14.138 Golbaengi with Jjol Myeon

Cycle 14 – Item 138

23 (Tue) May 2023

Golbaengi with Jjol Myeon


at Crown Hof

-Songdo, Yeonsu, Incheon, Republic of Korea-

with dbBOOKS staff

In Incheon.  Supervising a book fair this week at CI, my second one at this school (see previously 13.337 Veggie Sweet Potato Hamburger Steak).  As with last year, given the work load and long distance from home, I will be staying in a hotel for the duration.  This time, I will be joined by HK, our IRIS focal point.

CI Spring 2023 Book Fair (Day 1)


We had the privilege of hosting author Mirinae Lee.  The visit included a session with an 11th grade English Lit class (we’d donated books to the class so that the students could read it in advance of the visit) and a book signing on the floor of the book fair.

CB, librarian at CI, proudly purchasing the very first commercially available copies of the book in Korea (100 units were DHL-ed to us for the event, well in advance of shipments to other vendors) (my copy was the first copy in the country, but I didn’t buy it).

Her first novel, 8 Lives of a Century-Old Trickster, was just released.  The publisher sent me an advance copy and asked if I’d be interested in collaborating to promote the book in Korea.  I began reading the book on a Saturday morning.  It’s the story of a woman, born in North Korea sometime during the 1930s, whose life takes many roles, including, as she puts it: “slave, escape-artist, murderer, terrorist, spy, lover, mother, (and trickster).”  The chapters are presented out of chronological order, and told from the perspective of different characters.  While touching on many serious social issues and sensitive historical events in Korean history, the book is a page-turner.  It was so compelling that I finished before dinner time – best book that I’ve read in recent memory: I’m confident that it’ll soon be a major global bestseller.

Without express permission from the principals (though I’d like to think that Mirinae would’ve agreed), I’m posting an image that doesn’t (really) show anyone’s face.


Crown Hof is a Korean pub chain.  Founded 2013, currently 485 locations across the country.  Specializes in Crown-branded draft beer and beer-related anju.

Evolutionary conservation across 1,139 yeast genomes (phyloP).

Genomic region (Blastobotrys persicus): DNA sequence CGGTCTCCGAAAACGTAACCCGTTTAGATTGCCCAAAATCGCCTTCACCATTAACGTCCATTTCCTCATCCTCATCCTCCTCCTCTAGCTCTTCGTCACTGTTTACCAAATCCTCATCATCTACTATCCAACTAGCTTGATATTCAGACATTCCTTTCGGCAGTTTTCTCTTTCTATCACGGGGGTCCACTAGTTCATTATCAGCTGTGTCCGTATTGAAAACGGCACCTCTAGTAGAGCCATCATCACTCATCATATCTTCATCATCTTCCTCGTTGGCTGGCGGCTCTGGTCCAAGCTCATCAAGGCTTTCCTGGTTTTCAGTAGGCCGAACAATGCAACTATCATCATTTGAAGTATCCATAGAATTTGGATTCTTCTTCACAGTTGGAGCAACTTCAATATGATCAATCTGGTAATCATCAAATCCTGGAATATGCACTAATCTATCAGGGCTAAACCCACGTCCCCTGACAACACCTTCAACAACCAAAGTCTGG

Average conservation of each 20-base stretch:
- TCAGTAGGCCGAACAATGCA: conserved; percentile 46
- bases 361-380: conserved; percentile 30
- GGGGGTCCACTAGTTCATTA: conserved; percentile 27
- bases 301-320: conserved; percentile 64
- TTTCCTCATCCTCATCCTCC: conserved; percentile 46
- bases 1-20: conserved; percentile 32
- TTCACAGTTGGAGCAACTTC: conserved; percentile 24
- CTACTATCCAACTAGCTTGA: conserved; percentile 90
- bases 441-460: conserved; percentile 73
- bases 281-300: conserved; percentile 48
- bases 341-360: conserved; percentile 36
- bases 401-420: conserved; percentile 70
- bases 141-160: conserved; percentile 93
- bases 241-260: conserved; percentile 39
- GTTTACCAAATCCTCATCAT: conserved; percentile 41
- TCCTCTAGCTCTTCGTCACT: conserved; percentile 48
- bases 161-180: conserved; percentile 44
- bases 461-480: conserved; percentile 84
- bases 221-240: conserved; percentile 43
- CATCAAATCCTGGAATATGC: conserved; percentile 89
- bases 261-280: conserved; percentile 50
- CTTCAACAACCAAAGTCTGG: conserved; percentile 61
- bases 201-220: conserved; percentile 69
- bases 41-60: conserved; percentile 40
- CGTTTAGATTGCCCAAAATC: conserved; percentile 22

Located across the street from the hotel.

Crown Beer is the original Korean beer brand.  Founded in 1933 by Chosun Breweries.  In 1998, Crown Beer was phased out and replaced by Hite Beer as the flagship brand.  The company merged in 2006 with Jinro to become Hite Jinro, now the biggest producer of alcoholic beverages in Korea.

Packed by 19:00.

During Korea’s (on-going) transition from developing to developed economy, businesses routinely relaunch themselves under supposedly modernized branding, rather than embracing their humble roots.  Whatever the fuck “HITE” means, does it seem at all more modern than “Crown?”  Can you imagine Anheuser-Busch ever abandoning the Budweiser brand?

The draft beer is “aged,” though I suspect that they mean “matured,” which is a different thing, and perhaps not really that important in the context of beer, especially for lagers designed to be light and consumed ice cold.

As Korea begins (slowly) to gain confidence in their (growing) position as a global culture, businesses are starting to rediscover the value of heritage brands, like Crown, apparently.

Like I’d noted before, highballs are everywhere in Korea, even at a beer pub (see generally 14.086 Black Pepper Shrimp) – fine with me.

The food menu offered standard beer-related anju, such as golbaengi – though I’ve never quite understood why sea snails are considered so well suited to pairing with beer.  Wouldn’t have been my first choice, but my staff were into it.  In lieu of the standard wheat-based so myeon noodles (see for example 12.289 Golbaengi Sari), the dish was served with jjol myeon noodles, comprised primarily of potato starch, making them chewy, which was a nice change.

Jameson Highball: the spiciness of the Irish whiskey works well in a highball.

(See also BOOZE)

(See also HANSIK)


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